Annamalai Swami:  Yes.
Question: Is it the same with Arunachala?
Annamalai Swami:  Yes. No doubt about it. Bhagavan himself said that if one lives at the foot of Arunachala, one does not need any kind of initiation. If one’s intentions are pure and holy, merely living here can be a good sadhana.

If you sit in meditation for a long time, without moving the body, the mind gets dull and tamasic. Even moving the toes while sitting is a good way of getting rid of the tamas. Mirabai used to dance and sing. That’s a good way to meditate. Giri pradakshina [walking around Arunachala] is also good. Its walking meditation.

Question: What should be the right attitude when one sits in the presence of a jnani?
Annamalai Swami: Just keep quiet. Make contact with the silence of the Self within.

Annamalai Swami:  ………..Bhagavan said, ‘Do self-enquiry. Find out who you really are. When you are totally absorbed in this problem, this enquiry will lead you to the Self. Some people, though, said that they found this very hard, or they said that this method somehow didn’t appeal to them. Bhagavan would sometimes tell such people to watch the breath, to see where it arose. Bhagavan always maintained that mind and breath arose in the same place, so focusing attention on the source of the breath is really the same as focusing attention on the source of the mind through self-enquiry.’

Annamalai Swami:  ……Realising the truth is one thing, but guiding others towards it is something else. All jnanis are not equally capable when it comes to guiding others.

….the Self is everywhere. There is no place that is without it, but it is also true that there are certain places, certain people, around which and around whom the presence of the Self can be easily felt. In the proximity of this hill, the presence of the Self is more powerful and more self-evident than anywhere else…… Bhagavan himself said that Arunachala is greater than all other religious places. There are other holy, powerful places in the world, but none has the power of Arunachala……There is a huge amount of Shakti, spiritual energy here….Even before Bhagavan came here and lived here, there were innumerable sages who had discovered the power of Arunachala for themselves…… I also heard him say once, ‘If you go round this hill, it will give you its grace, even if you don’t want it.’

Annamalai Swami:  These jnanis who don’t have disciples don’t appear to be helping anyone, but their power, the power of their realization, is having a beneficial effect on all beings. It is true, though, that some jnanis pass away without teaching anyone directly. Lakshmi the cow and Bhagavan’s mother are examples of this.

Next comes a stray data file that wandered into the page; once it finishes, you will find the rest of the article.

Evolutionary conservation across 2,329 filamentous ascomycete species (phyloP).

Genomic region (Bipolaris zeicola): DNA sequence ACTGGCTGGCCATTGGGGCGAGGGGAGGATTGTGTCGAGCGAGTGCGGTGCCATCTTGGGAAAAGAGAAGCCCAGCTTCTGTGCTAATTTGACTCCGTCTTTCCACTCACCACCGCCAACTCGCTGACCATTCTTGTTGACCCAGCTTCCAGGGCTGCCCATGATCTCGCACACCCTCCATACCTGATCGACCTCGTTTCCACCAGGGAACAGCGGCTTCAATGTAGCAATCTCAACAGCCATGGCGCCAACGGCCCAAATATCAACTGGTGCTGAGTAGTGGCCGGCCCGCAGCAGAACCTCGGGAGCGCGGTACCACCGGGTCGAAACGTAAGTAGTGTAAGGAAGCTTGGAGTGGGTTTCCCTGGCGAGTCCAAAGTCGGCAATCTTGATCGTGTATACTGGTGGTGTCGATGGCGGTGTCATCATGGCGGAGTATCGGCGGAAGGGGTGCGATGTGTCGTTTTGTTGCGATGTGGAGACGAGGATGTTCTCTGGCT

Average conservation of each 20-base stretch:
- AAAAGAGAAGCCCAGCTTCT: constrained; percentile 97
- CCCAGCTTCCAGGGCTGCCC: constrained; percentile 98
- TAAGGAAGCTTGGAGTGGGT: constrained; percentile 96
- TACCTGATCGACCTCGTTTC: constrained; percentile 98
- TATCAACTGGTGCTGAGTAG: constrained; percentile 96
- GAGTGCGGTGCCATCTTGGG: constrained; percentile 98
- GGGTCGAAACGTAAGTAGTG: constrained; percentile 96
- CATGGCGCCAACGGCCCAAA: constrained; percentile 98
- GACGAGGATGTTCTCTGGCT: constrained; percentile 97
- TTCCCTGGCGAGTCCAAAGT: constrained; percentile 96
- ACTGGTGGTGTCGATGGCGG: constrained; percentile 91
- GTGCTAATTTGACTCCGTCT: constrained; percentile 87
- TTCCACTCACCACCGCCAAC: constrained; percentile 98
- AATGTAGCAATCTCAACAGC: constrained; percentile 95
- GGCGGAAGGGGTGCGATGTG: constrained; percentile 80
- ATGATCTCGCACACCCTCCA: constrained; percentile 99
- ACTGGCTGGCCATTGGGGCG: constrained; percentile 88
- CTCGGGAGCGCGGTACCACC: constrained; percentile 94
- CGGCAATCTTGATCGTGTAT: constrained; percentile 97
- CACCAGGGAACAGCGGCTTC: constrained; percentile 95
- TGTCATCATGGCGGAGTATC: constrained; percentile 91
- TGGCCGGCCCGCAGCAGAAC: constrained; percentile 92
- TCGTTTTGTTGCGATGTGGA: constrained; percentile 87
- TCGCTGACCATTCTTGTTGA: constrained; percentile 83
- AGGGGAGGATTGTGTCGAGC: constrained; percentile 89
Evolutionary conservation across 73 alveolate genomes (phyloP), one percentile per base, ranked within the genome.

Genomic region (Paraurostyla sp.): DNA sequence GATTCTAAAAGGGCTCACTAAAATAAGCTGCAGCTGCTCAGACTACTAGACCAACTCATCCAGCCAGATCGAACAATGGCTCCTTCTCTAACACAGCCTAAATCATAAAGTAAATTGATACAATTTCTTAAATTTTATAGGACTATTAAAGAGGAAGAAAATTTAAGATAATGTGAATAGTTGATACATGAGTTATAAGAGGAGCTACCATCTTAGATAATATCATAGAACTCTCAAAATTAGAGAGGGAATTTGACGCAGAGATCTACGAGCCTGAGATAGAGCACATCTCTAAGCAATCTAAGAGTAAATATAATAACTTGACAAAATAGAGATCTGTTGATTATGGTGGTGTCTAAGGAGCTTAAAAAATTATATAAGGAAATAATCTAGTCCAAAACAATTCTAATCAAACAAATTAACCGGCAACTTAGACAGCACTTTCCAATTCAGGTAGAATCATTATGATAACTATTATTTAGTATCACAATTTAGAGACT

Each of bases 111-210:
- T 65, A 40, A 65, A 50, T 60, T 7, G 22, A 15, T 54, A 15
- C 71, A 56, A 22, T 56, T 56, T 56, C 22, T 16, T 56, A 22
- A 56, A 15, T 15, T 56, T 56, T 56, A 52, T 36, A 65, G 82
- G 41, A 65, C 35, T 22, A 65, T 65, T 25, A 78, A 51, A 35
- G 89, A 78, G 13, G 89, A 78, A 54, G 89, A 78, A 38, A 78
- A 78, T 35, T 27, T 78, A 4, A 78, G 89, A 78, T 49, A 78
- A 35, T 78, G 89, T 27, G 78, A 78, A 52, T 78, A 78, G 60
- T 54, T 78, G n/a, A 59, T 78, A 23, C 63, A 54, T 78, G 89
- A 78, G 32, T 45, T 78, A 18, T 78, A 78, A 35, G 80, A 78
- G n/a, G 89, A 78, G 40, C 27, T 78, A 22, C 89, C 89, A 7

Question: Bhagavan once said that one jnani living on this earth is a tremendous help to all people.
Annamalai Swami: Yes, yes.

Question: …….Is it advisable to get married? …..
Annamalai Swami: If the partner has progressed spiritually to the same extent that you have, it would be a great help. But if one partner is less interested in spiritual matters than the other, the one who has less interest will drag the other down, unless the more interested partner is spiritually very powerful. And in such a situation there would always be quarrels and tension. If both partners have the same spiritual yearnings to realize the Self, married life is OK. Otherwise it is a hindrance.

….Jnanis usually come to their last births with a mountain of punyas on account of what they have done in their previous lives. The jnani cannot experience all these punyas himself, but those who come into contact with him can receive them as blessings. The same thing can be said for all the papams that the jnani brings to his final life.
… Those who come to a jnani and do selfless service to him find themselves becoming spiritual millionaires when they receive the jnani’s unused punyas. And those who come to abuse and insult the jnani end up receiving all his unused papams. This is an automatic process. The jnani does not pick and choose the people who are going to be the recipients of these punyas. ….Devotees… reach heights that would be difficult or impossible to reach through their own efforts.

There were other Hindu dietary rules that Bhagavan sometimes ignored. When there is a solar or lunar eclipse, we are not supposed to cook or eat.
One one such occasion, Bhagavan said, ‘…lets take our food as usual….’

….Your thoughts….If you ignore them and keep your attention on the source, they will not develop….Bhagavan compared this process to laying siege to a fort. If you cut off, one by one, the heads of the thoughts as they come out of the fort of the mind, sooner or later there will be none left. The way to do this is by self-enquiry. As each thought rises, you ask yourself, ‘To whom does this thought appear? If you are vigilant in doing this, the forest of thoughts will lessen and lessen until there are none left. When the thoughts have gone, mind will sink into its source and experience that source.’

Remember, nothing that happens in the mind is ‘you’, and none of it is your business.

From ‘a comma in a sentence. Extraordinary change in an ordinary family over six generations’ by R Gopalkrishnan

….Grant happiness study which followed the developments in the lives of 268 men in the Harvard class of 1937. For seventy-three years the study tracked all areas of their life…..

The study identified six variables which contribute to human happiness:
i.                    education
ii.                  stable relationships
iii.                not smoking or alcohol abuse
iv.                warm cohorts: siblings, school friends and others
v.                  exercise and healthy weight
vi.                healthy adaptation